Supplier Networks and Factors – Not a Match made in Heaven

Michael J. Clain is a lawyer with Windels Marx Lane & Mittendorf, LLP and focuses on the structuring, negotiation, and documentation of a variety of credit products, including broadly syndicated corporate loans, asset-based loans, cash flow loans, trade and supply-chain finance, the purchase and sale of individual loans and loan portfolios, and the workout of troubled assets.

E-invoicing is big business and is growing rapidly, but the business model has a significant flaw: it’s hard to make a buck in that space. Buyers are willing to embrace e-invoicing solutions so long as they promise immediate cost savings – but those savings are generally limited to reductions in personnel and technology costs, which aren’t sufficient to support the capital costs of building a supplier network and the expense of on-boarding buyers and their suppliers. Suppliers – especially SMEs - are reluctant to pay for e-invoicing, causing some of the larger networks to offer their services free to suppliers to increase volume.

Operators of supplier networks are fully aware that they’re not going to be able to make money simply by facilitating communications between buyers and their suppliers. What they’re doing is racing to build platforms on which a variety of revenue-generating services can be provided to large networks of suppliers.

Financing the billions of invoices processed over the networks annually seems like low-lying fruit and several operators have started raising money in the capital markets or seeking partners to do just that. At first blush, factors, who are in the business of financing receivables, would seem like a perfect match for the supplier networks. But first looks can be deceiving.

Factoring consists of several distinct services: receivables monitoring and collection, credit assessment, payment guarantees and financing. Factors charge relatively modest interest rates for financing, rates that are generally consistent with bank rates for credits of comparable quality. Their largest profits come from the factoring commissions they charge for the other services.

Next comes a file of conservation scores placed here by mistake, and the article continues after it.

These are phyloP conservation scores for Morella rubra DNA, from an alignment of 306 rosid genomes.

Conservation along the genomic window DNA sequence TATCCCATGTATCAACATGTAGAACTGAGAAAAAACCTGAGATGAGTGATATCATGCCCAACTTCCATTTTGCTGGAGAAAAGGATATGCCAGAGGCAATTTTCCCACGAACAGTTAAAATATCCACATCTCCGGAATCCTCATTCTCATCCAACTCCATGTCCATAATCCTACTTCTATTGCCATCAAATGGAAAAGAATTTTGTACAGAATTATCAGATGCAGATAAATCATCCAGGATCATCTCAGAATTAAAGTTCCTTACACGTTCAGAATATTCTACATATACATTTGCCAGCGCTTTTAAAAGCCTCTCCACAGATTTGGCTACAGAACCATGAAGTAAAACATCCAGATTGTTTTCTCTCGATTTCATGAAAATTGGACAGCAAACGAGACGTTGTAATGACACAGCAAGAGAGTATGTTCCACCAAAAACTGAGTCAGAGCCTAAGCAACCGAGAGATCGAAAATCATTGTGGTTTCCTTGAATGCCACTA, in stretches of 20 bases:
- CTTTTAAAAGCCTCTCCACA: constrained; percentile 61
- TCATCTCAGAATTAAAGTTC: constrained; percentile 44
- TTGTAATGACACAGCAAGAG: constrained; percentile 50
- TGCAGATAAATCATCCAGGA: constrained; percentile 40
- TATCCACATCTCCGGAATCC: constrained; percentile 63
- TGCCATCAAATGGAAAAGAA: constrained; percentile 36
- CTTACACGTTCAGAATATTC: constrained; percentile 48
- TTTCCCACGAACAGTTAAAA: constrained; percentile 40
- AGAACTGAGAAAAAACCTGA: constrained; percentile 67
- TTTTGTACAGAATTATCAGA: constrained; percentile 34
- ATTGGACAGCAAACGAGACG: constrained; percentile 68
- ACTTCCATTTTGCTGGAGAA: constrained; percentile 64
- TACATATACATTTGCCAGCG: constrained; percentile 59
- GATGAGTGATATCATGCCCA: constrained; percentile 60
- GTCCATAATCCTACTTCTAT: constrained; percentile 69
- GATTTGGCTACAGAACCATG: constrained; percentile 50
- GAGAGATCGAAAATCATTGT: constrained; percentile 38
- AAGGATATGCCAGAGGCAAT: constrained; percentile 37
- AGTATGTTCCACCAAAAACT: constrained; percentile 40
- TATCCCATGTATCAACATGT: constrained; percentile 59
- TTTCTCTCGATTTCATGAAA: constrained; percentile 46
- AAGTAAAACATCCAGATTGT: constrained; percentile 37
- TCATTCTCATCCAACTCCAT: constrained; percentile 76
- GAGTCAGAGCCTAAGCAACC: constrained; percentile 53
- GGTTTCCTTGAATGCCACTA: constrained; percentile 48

Supplier networks simplify the process of monitoring receivables and collections (in fact that’s their main selling point at the moment) and many of the buyers they support are of sufficient credit quality to make credit assessment and payment guarantees unnecessary (or to make credit insurance, which is typically cheaper than factoring, readily available). What operators of supplier networks need from factors is financing.

But factors don't like financing receivables. It puts their capital at risk and it generates relatively thin margins (with two or three notable exceptions, factors don’t have access to consumer deposits or the capital markets, so they fund themselves either through bank lines or by refactoring with one of several prime factors).

Instead of looking to partner up with factors, who view lending essentially as a loss leader that opens the door for sale of other services, supplier networks should approach small and midsized banks, which are very good at collecting deposits and are constantly looking for ways to diversify their portfolios away from real estate, and hedge funds, which are looking for yield and would find the short-term nature of trade receivables very attractive.



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